Copyright © 2001 Amadeus GTD, SA.
© 2001 Lonely Planet Publications Pty. Ltd. All rights reserved.
Once upon a time, the islands of the Indian Ocean were virtually unknown as a tourist destination. Most people's thoughts of palm trees and trade winds, white sands and blue seas conjured images of the South Pacific or the Caribbean. Not anymore. The seventh sea is finally coming into its own, and travellers will be cheered to note that prices are actually coming down to honour it, enticing visitors of every budget to see what they've been missing. Mauritius is making a name for itself as the most accessible island in the region, boasting as much tropical paradise as Maui or Martinique and, better still, offering it at a bargain. Well, a bargain once you get there, anyway.
Though nestled up alongside eastern Africa, Mauritius is actually more influenced by its British and French ties and massive Indian workforce than by the African mainland. Here, you can enjoy a dish of curried chickpeas or a nice Yorkshire pudding on the terrace of a French cafe, sipping imported wine or a thick malty ale while listening to Créole music and the conversation of locals in any number of lingoes. Mauritius' range of visitors' facilities runs the gamut from pamper-happy beach resorts and organised excursions to locals who'll put you up in their homes and rent you their cars for daytrips. If you're looking for a lazy beach vacation, you could certainly do worse, but don't forget the rambling interior and the multicultural capital Port Louis.
Facts at a Glance
Full country name: Republic of Mauritius
Area: 1860 sq km (725 sq mi)
Population: 1.1 million
Capital city: Port Louis (pop 150,000)
People: Indo-Mauritian (68%), Créole (27%), Sino-Mauritian (3%), Franco-Mauritian (2%)
Language: English, Créole, French, Hindi, Urdu, Hakka, Bojpoori
Religion: Hindu (51%), Christian (30%), Muslim (17%)
Government: Parliamentary democracy
President: Sir Aneerood Jugnauth
Prime Minister: Dr. Navinchandra Ramgoolam
Mauritius is a volcanic island, measuring 58km (36mi) from north to south and 47km (29mi) from east to west - about two-thirds the size of Luxembourg or the US state of Rhode Island. It lies in the Indian Ocean, roughly 800km (500mi) east of Madagascar, 3860km (2400mi) south-west of India and 220km (135mi) north-east of its nearest neighbour, Réunion. With about 600 people per square kilometre, Mauritius has one of the highest population densities in the world. As a country, it includes the inhabited island of Rodrigues, some 560km (350mi) to the north-east, and other scattered coral atolls such as Cargados Carajos and Agalega.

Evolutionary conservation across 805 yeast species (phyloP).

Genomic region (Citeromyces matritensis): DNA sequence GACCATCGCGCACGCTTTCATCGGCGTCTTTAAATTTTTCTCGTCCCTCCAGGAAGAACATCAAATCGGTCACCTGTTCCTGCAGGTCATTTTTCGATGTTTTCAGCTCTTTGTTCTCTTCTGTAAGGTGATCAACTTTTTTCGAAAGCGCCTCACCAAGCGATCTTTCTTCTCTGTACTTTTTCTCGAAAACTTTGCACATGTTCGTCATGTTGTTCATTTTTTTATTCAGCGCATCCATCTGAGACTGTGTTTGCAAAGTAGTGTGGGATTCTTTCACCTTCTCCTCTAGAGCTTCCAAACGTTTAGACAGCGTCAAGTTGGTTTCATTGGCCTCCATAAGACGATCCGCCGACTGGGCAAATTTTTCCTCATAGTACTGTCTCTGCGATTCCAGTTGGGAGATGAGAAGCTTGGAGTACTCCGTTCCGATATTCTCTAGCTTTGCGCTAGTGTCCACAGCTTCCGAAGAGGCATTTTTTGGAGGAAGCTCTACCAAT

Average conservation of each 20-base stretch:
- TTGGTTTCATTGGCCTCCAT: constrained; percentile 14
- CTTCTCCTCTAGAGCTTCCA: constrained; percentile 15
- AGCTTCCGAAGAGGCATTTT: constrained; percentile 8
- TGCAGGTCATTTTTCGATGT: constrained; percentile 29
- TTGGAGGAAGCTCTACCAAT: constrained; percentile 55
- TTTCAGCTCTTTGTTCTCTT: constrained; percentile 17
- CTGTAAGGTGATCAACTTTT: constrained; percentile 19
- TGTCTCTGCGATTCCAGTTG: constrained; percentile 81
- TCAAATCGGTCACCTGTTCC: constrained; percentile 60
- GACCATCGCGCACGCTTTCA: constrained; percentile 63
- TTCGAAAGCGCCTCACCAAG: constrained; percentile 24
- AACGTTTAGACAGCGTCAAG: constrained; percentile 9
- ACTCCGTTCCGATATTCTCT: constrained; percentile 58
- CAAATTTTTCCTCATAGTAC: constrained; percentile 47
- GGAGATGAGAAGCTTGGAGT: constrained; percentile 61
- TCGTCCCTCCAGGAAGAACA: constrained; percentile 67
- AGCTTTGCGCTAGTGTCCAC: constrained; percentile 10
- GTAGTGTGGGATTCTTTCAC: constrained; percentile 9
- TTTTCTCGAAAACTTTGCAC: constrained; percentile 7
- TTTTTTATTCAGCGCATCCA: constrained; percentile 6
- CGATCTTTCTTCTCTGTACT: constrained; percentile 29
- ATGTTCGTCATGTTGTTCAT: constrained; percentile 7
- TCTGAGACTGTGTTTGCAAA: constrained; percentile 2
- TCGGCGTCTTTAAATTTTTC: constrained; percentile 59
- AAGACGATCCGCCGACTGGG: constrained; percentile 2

The island rises steeply in the south to a central plateau and slopes gently down to the northern coast beyond the mountains that back the capital, Port Louis. Unlike neighbouring Réunion, Mauritius has no active volcanoes, although remnants of volcanic activity - such as Trou aux Cerfs crater in Curepipe and millions of lava boulders - pepper the island. Mauritius is surrounded by a coral reef and lined by a few long stretches of white sand beach. The reef is broken in several places, with the largest break evident in the pounding surf along the black cliffs between Souillac and Le Bouchon on the southern coast. A smaller, less spectacular break occurs at Flic en Flac on the west coast.
The last decade has seen Mauritian conservationists scrambling to protect the paltry 1% of original forest remaining on the island. The largest nature reserve is the Black River Gorges National Park at the south-western end of the island. Other reserves include Le Pouce, Île Ronde, Île aux Serpents, Île aux Aigrettes and Bois Sec. Visitor access is (or will be) restricted at many reserves, as most are tiny in size and enclose the last vestiges of rare species.
There's not much to mention in the way of Mauritian wildlife. You're likely to bump into a mongoose or two during your stay and perhaps the odd Java deer, but without heading deep into the interior, the ubiquitous 'domestic' guard dog is about all you'll see. Inland, look for wild pigs and bands of macaque monkeys. Conversely, Mauritius' trees and skies are rich with birdlife, although many of the most spectacular species are following in the footsteps of the island's most famous one-time resident, the dodo. On the endangered species list are the Mauritius kestrel (once the rarest bird on earth), the echo parakeet (still the rarest of that species) and the pink pigeon. Sadly, the 'threatened' list goes on from there. The predominant species on the island are introduced songbirds, such as the little red Madagascar fody, the jive talking Indian mynah and - most common of all - the red-whiskered bulbul. Beneath the waves, the tally improves. The abundant marine life found in Mauritian waters includes corals, mollusks, turtles, dolphins, four types of whale and innumerable fish. Of the island's 900 plant species, almost a third are endemic to Mauritius. Some of the most common examples are giant Indian banyans, beach-hugging casuarinas and brilliant red-flowering flamboyants.